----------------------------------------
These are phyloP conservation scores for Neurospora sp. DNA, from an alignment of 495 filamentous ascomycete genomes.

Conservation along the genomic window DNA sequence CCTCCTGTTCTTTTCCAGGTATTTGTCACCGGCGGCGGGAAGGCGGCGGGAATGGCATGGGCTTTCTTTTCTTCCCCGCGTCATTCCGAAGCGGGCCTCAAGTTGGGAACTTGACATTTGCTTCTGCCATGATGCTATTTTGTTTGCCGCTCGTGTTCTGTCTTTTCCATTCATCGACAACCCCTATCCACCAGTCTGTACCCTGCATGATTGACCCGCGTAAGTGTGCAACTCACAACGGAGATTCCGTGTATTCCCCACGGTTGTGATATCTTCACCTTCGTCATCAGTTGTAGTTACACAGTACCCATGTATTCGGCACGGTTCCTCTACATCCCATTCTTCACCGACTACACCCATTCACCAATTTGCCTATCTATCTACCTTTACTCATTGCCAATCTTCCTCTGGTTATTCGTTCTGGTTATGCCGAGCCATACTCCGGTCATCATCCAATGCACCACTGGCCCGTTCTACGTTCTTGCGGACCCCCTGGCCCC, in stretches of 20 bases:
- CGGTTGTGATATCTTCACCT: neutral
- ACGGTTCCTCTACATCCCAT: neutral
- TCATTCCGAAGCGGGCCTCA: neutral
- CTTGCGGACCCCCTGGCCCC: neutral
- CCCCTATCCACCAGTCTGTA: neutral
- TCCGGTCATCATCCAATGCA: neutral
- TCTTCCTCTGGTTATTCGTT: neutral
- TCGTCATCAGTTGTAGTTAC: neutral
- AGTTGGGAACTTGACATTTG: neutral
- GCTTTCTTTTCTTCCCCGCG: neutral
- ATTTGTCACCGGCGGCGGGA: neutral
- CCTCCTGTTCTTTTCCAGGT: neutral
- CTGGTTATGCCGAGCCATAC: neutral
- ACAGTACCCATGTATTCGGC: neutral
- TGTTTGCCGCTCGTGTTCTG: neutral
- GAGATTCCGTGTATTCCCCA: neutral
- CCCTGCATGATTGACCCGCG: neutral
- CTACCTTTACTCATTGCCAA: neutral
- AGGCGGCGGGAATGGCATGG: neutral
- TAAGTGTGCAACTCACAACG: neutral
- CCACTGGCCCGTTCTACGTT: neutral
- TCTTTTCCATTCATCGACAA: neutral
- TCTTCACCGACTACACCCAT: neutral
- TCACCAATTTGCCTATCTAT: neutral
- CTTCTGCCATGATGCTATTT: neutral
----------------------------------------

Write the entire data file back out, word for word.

These are phyloP conservation scores for Neurospora sp. DNA, from an alignment of 495 filamentous ascomycete genomes.

Conservation along the genomic window DNA sequence CCTCCTGTTCTTTTCCAGGTATTTGTCACCGGCGGCGGGAAGGCGGCGGGAATGGCATGGGCTTTCTTTTCTTCCCCGCGTCATTCCGAAGCGGGCCTCAAGTTGGGAACTTGACATTTGCTTCTGCCATGATGCTATTTTGTTTGCCGCTCGTGTTCTGTCTTTTCCATTCATCGACAACCCCTATCCACCAGTCTGTACCCTGCATGATTGACCCGCGTAAGTGTGCAACTCACAACGGAGATTCCGTGTATTCCCCACGGTTGTGATATCTTCACCTTCGTCATCAGTTGTAGTTACACAGTACCCATGTATTCGGCACGGTTCCTCTACATCCCATTCTTCACCGACTACACCCATTCACCAATTTGCCTATCTATCTACCTTTACTCATTGCCAATCTTCCTCTGGTTATTCGTTCTGGTTATGCCGAGCCATACTCCGGTCATCATCCAATGCACCACTGGCCCGTTCTACGTTCTTGCGGACCCCCTGGCCCC, in stretches of 20 bases:
- CGGTTGTGATATCTTCACCT: neutral
- ACGGTTCCTCTACATCCCAT: neutral
- TCATTCCGAAGCGGGCCTCA: neutral
- CTTGCGGACCCCCTGGCCCC: neutral
- CCCCTATCCACCAGTCTGTA: neutral
- TCCGGTCATCATCCAATGCA: neutral
- TCTTCCTCTGGTTATTCGTT: neutral
- TCGTCATCAGTTGTAGTTAC: neutral
- AGTTGGGAACTTGACATTTG: neutral
- GCTTTCTTTTCTTCCCCGCG: neutral
- ATTTGTCACCGGCGGCGGGA: neutral
- CCTCCTGTTCTTTTCCAGGT: neutral
- CTGGTTATGCCGAGCCATAC: neutral
- ACAGTACCCATGTATTCGGC: neutral
- TGTTTGCCGCTCGTGTTCTG: neutral
- GAGATTCCGTGTATTCCCCA: neutral
- CCCTGCATGATTGACCCGCG: neutral
- CTACCTTTACTCATTGCCAA: neutral
- AGGCGGCGGGAATGGCATGG: neutral
- TAAGTGTGCAACTCACAACG: neutral
- CCACTGGCCCGTTCTACGTT: neutral
- TCTTTTCCATTCATCGACAA: neutral
- TCTTCACCGACTACACCCAT: neutral
- TCACCAATTTGCCTATCTAT: neutral
- CTTCTGCCATGATGCTATTT: neutral